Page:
He went to school in Fullerton, Ca, and studied accounting, and then went and did accounting for several companies, but after the depression and losing a job he fell into his early love of tinkering with electronics, making PA equipment and pickups. Leo saw a need for a different kind of guitar toward the end of WWII as the Big Bands were becoming less popular. Players wanted smaller, more durable guitars than the current crop of archtops and the Fender Esquire was born, later to become the Broadcaster and Telecaster. Four years later the Stratocasater was unveilved, which added a third pickup, a double cutaway and body contour. And there you have two of the most iconic electric guitars ever invented. And the hits kept coming with the Precision and Jazz basses, again addressing a need--bassists no longer wanted to haul around huge acoustic double basses, and they wanted a louder instrument to compete with the new crop of electric guitars. Leo sold Fender in 1965 to CBS, but went on to push boundaries with Music Man and G&L.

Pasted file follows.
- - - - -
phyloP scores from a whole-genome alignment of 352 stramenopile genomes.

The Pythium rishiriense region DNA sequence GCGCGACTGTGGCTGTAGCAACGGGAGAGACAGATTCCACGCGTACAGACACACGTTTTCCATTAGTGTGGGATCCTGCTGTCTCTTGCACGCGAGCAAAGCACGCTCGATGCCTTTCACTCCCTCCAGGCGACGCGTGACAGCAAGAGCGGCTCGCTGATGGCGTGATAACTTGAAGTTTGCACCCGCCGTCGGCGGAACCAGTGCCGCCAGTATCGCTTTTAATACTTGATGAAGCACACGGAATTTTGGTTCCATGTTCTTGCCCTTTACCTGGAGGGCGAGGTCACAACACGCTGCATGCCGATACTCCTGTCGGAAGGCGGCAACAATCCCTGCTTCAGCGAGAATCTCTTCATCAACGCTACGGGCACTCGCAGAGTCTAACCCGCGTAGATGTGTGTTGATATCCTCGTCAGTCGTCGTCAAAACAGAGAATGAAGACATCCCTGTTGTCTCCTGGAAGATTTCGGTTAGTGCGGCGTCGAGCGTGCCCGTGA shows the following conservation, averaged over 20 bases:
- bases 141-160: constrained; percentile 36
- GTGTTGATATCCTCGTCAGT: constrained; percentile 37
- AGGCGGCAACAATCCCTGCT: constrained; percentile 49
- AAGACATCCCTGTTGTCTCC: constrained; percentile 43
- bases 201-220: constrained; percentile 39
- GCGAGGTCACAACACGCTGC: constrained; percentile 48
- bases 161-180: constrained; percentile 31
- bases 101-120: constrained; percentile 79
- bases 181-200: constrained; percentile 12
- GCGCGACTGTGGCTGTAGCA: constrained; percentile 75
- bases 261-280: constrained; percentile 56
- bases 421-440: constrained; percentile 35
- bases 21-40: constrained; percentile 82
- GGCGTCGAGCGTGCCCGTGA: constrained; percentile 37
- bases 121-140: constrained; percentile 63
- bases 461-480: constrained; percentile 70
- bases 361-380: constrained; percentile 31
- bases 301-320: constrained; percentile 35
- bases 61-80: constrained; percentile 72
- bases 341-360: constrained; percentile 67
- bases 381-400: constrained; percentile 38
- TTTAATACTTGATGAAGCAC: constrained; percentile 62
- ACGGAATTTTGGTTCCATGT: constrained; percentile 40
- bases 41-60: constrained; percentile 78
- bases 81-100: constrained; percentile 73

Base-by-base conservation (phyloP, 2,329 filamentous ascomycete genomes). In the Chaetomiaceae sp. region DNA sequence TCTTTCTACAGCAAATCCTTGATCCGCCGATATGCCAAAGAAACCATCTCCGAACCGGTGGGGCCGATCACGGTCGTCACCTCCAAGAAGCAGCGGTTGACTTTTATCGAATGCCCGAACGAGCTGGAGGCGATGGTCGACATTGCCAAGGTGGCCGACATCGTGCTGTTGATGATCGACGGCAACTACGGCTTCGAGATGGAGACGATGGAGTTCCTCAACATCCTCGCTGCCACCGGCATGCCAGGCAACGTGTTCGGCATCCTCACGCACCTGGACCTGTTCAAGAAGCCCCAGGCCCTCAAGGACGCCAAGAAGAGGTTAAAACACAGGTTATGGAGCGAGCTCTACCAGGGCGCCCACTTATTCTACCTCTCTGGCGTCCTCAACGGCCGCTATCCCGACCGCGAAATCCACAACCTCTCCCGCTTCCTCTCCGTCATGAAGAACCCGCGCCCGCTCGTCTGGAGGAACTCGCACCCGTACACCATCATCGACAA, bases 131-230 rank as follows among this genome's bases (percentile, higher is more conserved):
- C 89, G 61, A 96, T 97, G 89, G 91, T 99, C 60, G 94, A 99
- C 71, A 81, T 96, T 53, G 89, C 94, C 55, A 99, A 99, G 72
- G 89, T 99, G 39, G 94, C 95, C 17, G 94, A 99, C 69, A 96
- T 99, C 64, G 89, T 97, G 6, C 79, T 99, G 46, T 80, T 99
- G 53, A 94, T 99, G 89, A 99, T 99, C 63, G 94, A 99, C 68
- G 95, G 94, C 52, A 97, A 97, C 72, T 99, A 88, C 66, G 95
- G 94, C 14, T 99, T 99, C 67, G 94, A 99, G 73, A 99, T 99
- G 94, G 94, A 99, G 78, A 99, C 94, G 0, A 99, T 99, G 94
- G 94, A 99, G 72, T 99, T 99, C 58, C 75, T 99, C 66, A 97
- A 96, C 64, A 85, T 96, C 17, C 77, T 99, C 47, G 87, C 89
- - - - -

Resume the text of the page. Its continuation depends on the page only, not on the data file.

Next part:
So what has Fender become today? I think if you ask a lot of musicians they'll grumble about the ridiculous price of a USA-made Fender being over a grand. Yea times have changed, but the company is still finding ways to make affordable instruments. Probably more than anyone, today's Fender is responsible for the trend toward a market flooded with affordable guitars made in places like Mexico, China, Korea, etc. Some will scoff at this mountain of cheap guitars being produced. But I also hear more and more guys saying--"Hey, have you played a Chinese Fender lately? They're pretty darn nice." And I think most players have accepted that the quality of Fender's Mexican made instruments is pretty high now. Yea, they're a step down in most cases from USA Fenders, but for $200 to $500 you can get a pretty good instrument these days. Who knows, this era may some day be looked back on the way the Japanese Fenders of the 80s are, where overseas manufacture started to compete for quality with US made Fenders. For all its faults, the company has stuck to Leo's formula: produce an affordable, durable guitar ready for the masses to plug in and make noise. On a more personal note, 30-some-years later, I still remember my first Telecaster and how something about that guitar seemed magical. How that Tele neck and body just somehow felt right in my hands the moment I first played it. I still have my second Telecaster--a mid-70s Tele Custom that doesn't see playing time much anymore. But I'm loathe to let it go. Too many happy memories. Thanks Leo, and happy birthday! (In honor of the man and the myth, we're knocking 10 to 15 percent off all guitars and basses through the weekend...I think Leo would be proud.) ---note: this sale has ended.